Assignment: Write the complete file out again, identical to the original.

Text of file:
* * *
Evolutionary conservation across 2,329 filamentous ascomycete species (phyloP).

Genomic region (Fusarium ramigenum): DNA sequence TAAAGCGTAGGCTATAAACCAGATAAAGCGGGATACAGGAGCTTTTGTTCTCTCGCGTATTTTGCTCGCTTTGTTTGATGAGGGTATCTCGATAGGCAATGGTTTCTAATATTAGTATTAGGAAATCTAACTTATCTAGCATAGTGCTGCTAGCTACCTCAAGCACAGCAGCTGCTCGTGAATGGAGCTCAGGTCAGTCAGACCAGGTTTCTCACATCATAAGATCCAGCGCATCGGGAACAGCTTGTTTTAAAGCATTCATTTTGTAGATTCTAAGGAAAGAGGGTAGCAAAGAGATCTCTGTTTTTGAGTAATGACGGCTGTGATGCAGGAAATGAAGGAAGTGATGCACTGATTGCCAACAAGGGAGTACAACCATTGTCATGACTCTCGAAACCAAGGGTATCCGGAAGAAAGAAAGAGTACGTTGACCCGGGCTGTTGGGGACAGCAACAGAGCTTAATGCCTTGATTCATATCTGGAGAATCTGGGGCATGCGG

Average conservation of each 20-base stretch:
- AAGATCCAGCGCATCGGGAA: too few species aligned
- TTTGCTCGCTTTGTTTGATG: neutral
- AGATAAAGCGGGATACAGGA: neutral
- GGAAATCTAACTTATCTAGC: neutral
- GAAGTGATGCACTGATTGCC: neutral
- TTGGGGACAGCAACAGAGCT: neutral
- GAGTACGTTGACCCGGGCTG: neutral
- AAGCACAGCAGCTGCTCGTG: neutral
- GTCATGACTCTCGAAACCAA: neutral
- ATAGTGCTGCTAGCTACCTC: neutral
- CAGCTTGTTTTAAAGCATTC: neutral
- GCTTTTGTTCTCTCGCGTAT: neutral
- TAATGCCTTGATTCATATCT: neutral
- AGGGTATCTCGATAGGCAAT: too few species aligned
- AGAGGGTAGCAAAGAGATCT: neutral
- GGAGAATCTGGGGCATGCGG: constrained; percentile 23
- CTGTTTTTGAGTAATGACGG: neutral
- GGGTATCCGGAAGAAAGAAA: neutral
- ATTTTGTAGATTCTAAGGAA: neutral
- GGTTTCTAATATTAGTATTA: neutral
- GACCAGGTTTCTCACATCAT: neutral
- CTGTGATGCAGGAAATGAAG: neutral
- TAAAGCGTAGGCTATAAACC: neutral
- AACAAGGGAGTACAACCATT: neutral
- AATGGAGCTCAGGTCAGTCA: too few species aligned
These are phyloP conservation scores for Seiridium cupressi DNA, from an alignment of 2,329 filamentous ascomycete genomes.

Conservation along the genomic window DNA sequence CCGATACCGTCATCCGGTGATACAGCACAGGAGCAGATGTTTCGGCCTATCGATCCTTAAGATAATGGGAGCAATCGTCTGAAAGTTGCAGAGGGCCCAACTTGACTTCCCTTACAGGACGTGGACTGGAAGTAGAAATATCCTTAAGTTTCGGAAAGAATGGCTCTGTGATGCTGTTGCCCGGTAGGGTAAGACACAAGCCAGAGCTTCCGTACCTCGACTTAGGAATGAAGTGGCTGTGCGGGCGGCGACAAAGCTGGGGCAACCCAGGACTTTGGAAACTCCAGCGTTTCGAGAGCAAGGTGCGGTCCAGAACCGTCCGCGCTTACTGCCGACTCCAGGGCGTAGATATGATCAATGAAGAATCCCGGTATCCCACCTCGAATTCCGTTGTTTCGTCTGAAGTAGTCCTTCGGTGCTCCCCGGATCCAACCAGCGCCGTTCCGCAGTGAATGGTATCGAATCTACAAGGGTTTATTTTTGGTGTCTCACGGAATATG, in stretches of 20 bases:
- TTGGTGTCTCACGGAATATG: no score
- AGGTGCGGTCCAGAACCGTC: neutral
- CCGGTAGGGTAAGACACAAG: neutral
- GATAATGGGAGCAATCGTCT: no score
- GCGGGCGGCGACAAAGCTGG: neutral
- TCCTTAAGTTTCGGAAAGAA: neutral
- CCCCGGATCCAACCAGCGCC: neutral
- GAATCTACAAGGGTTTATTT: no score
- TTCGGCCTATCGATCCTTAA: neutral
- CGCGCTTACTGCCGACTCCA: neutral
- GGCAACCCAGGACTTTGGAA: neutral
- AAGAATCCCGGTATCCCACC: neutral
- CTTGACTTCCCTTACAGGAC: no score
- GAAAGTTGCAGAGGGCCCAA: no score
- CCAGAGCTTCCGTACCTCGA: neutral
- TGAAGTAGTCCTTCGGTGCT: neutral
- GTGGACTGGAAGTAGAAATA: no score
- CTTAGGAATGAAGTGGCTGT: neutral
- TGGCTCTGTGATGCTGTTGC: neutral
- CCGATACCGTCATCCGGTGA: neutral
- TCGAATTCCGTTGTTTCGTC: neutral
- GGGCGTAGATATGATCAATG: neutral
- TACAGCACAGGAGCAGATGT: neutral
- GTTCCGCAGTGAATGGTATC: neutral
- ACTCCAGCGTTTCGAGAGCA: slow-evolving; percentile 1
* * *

Evolutionary conservation across 2,329 filamentous ascomycete species (phyloP).

Genomic region (Fusarium ramigenum): DNA sequence TAAAGCGTAGGCTATAAACCAGATAAAGCGGGATACAGGAGCTTTTGTTCTCTCGCGTATTTTGCTCGCTTTGTTTGATGAGGGTATCTCGATAGGCAATGGTTTCTAATATTAGTATTAGGAAATCTAACTTATCTAGCATAGTGCTGCTAGCTACCTCAAGCACAGCAGCTGCTCGTGAATGGAGCTCAGGTCAGTCAGACCAGGTTTCTCACATCATAAGATCCAGCGCATCGGGAACAGCTTGTTTTAAAGCATTCATTTTGTAGATTCTAAGGAAAGAGGGTAGCAAAGAGATCTCTGTTTTTGAGTAATGACGGCTGTGATGCAGGAAATGAAGGAAGTGATGCACTGATTGCCAACAAGGGAGTACAACCATTGTCATGACTCTCGAAACCAAGGGTATCCGGAAGAAAGAAAGAGTACGTTGACCCGGGCTGTTGGGGACAGCAACAGAGCTTAATGCCTTGATTCATATCTGGAGAATCTGGGGCATGCGG

Average conservation of each 20-base stretch:
- AAGATCCAGCGCATCGGGAA: too few species aligned
- TTTGCTCGCTTTGTTTGATG: neutral
- AGATAAAGCGGGATACAGGA: neutral
- GGAAATCTAACTTATCTAGC: neutral
- GAAGTGATGCACTGATTGCC: neutral
- TTGGGGACAGCAACAGAGCT: neutral
- GAGTACGTTGACCCGGGCTG: neutral
- AAGCACAGCAGCTGCTCGTG: neutral
- GTCATGACTCTCGAAACCAA: neutral
- ATAGTGCTGCTAGCTACCTC: neutral
- CAGCTTGTTTTAAAGCATTC: neutral
- GCTTTTGTTCTCTCGCGTAT: neutral
- TAATGCCTTGATTCATATCT: neutral
- AGGGTATCTCGATAGGCAAT: too few species aligned
- AGAGGGTAGCAAAGAGATCT: neutral
- GGAGAATCTGGGGCATGCGG: constrained; percentile 23
- CTGTTTTTGAGTAATGACGG: neutral
- GGGTATCCGGAAGAAAGAAA: neutral
- ATTTTGTAGATTCTAAGGAA: neutral
- GGTTTCTAATATTAGTATTA: neutral
- GACCAGGTTTCTCACATCAT: neutral
- CTGTGATGCAGGAAATGAAG: neutral
- TAAAGCGTAGGCTATAAACC: neutral
- AACAAGGGAGTACAACCATT: neutral
- AATGGAGCTCAGGTCAGTCA: too few species aligned
These are phyloP conservation scores for Seiridium cupressi DNA, from an alignment of 2,329 filamentous ascomycete genomes.

Conservation along the genomic window DNA sequence CCGATACCGTCATCCGGTGATACAGCACAGGAGCAGATGTTTCGGCCTATCGATCCTTAAGATAATGGGAGCAATCGTCTGAAAGTTGCAGAGGGCCCAACTTGACTTCCCTTACAGGACGTGGACTGGAAGTAGAAATATCCTTAAGTTTCGGAAAGAATGGCTCTGTGATGCTGTTGCCCGGTAGGGTAAGACACAAGCCAGAGCTTCCGTACCTCGACTTAGGAATGAAGTGGCTGTGCGGGCGGCGACAAAGCTGGGGCAACCCAGGACTTTGGAAACTCCAGCGTTTCGAGAGCAAGGTGCGGTCCAGAACCGTCCGCGCTTACTGCCGACTCCAGGGCGTAGATATGATCAATGAAGAATCCCGGTATCCCACCTCGAATTCCGTTGTTTCGTCTGAAGTAGTCCTTCGGTGCTCCCCGGATCCAACCAGCGCCGTTCCGCAGTGAATGGTATCGAATCTACAAGGGTTTATTTTTGGTGTCTCACGGAATATG, in stretches of 20 bases:
- TTGGTGTCTCACGGAATATG: no score
- AGGTGCGGTCCAGAACCGTC: neutral
- CCGGTAGGGTAAGACACAAG: neutral
- GATAATGGGAGCAATCGTCT: no score
- GCGGGCGGCGACAAAGCTGG: neutral
- TCCTTAAGTTTCGGAAAGAA: neutral
- CCCCGGATCCAACCAGCGCC: neutral
- GAATCTACAAGGGTTTATTT: no score
- TTCGGCCTATCGATCCTTAA: neutral
- CGCGCTTACTGCCGACTCCA: neutral
- GGCAACCCAGGACTTTGGAA: neutral
- AAGAATCCCGGTATCCCACC: neutral
- CTTGACTTCCCTTACAGGAC: no score
- GAAAGTTGCAGAGGGCCCAA: no score
- CCAGAGCTTCCGTACCTCGA: neutral
- TGAAGTAGTCCTTCGGTGCT: neutral
- GTGGACTGGAAGTAGAAATA: no score
- CTTAGGAATGAAGTGGCTGT: neutral
- TGGCTCTGTGATGCTGTTGC: neutral
- CCGATACCGTCATCCGGTGA: neutral
- TCGAATTCCGTTGTTTCGTC: neutral
- GGGCGTAGATATGATCAATG: neutral
- TACAGCACAGGAGCAGATGT: neutral
- GTTCCGCAGTGAATGGTATC: neutral
- ACTCCAGCGTTTCGAGAGCA: slow-evolving; percentile 1